Synopses & Reviews
Full of medical folklore and healing tales, Remedios presents the history of the many women—and cultures—who have met at the crossroads of the islands of Puerto Rico. Beginning with the First Mother in sub-Saharan Africa more than 200,000 years ago, Aurora Levins Morales takes readers on a journey through time and around the globe.
We learn of Juana de Asbaje, author of the "Reply to Sor Filotea" in 1693, the first feminist essay written in the New World; Gracia Nasi, Constantinople's "Queen of the Jews"; the African-American activist and warrior of words Ida B. Wells; and the unlikely martyr and symbol, Ethel Rosenberg.
Levins Morales weaves in her own story of pain and healing, ameliorated by the restorative power of memory, and bears witness to a larger history of resistance and abuse by women and men.
This historical memoir revives our connection to the forgotten lore of our grandmothers, featuring explanations of the medicinal properties of herbs and and foods such as rosemary, ginkgo, and banana. With love, joy, and defiance, Levins Morales offers Remedios as testimony to those barely recorded or known to history, the women who shaped our world.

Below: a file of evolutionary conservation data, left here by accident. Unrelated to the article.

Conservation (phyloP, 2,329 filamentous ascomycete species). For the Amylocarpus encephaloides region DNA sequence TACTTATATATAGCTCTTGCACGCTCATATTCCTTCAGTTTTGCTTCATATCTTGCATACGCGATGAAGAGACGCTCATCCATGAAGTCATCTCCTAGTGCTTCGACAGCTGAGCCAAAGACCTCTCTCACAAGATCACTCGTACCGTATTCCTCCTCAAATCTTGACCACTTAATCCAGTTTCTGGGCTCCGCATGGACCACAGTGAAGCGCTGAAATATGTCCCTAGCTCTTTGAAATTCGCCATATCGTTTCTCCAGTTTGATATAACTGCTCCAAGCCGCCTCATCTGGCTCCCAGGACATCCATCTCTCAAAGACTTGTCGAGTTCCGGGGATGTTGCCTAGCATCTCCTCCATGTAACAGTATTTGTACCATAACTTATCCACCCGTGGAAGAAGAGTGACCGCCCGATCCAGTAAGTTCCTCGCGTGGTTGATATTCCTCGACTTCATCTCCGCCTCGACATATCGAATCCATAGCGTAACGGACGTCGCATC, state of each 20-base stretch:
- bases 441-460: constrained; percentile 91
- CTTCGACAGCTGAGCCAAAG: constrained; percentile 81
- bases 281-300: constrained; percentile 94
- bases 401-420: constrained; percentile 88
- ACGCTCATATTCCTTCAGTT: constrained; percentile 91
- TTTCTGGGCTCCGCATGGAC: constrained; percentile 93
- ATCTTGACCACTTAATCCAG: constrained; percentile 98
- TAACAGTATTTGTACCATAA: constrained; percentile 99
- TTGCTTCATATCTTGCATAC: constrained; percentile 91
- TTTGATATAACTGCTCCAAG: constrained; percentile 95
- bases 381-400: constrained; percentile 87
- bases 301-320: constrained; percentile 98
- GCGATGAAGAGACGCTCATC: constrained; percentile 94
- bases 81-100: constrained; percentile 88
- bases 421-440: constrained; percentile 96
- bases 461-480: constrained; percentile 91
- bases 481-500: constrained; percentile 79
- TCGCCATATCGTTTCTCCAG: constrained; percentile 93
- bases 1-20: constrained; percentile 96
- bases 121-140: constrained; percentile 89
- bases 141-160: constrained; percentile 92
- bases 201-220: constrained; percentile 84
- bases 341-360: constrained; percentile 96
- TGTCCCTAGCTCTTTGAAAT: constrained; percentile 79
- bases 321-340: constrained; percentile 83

Aurora Levins Morales is author of Medicine Stories: History, Culture, and the Politics of Integrity (South End Press, 1998) and Getting Home Alive (Firebrand, 1986). A Jewish "red diaper baby" from the mountains of Puerto Rico, Morales writes lucidly about the complexities of social identity. She teaches at the University of California, Berkeley and the University of Minnesota, Minneapolis.
Also available from South End Press
Medicine Stories: History, Culture, and the Politics of Integrity
TC $14.00, 0-89608-581-3 o CUSA
DeColores Means All of Us
TP $18.00, 0-89608-583-X o CUSA
Loving in the War Years
TP $17.00, 0-89608-626-7 o CUSA
A historical memoir that revives connections to legends and lore, and bears witness to oppression and resistance.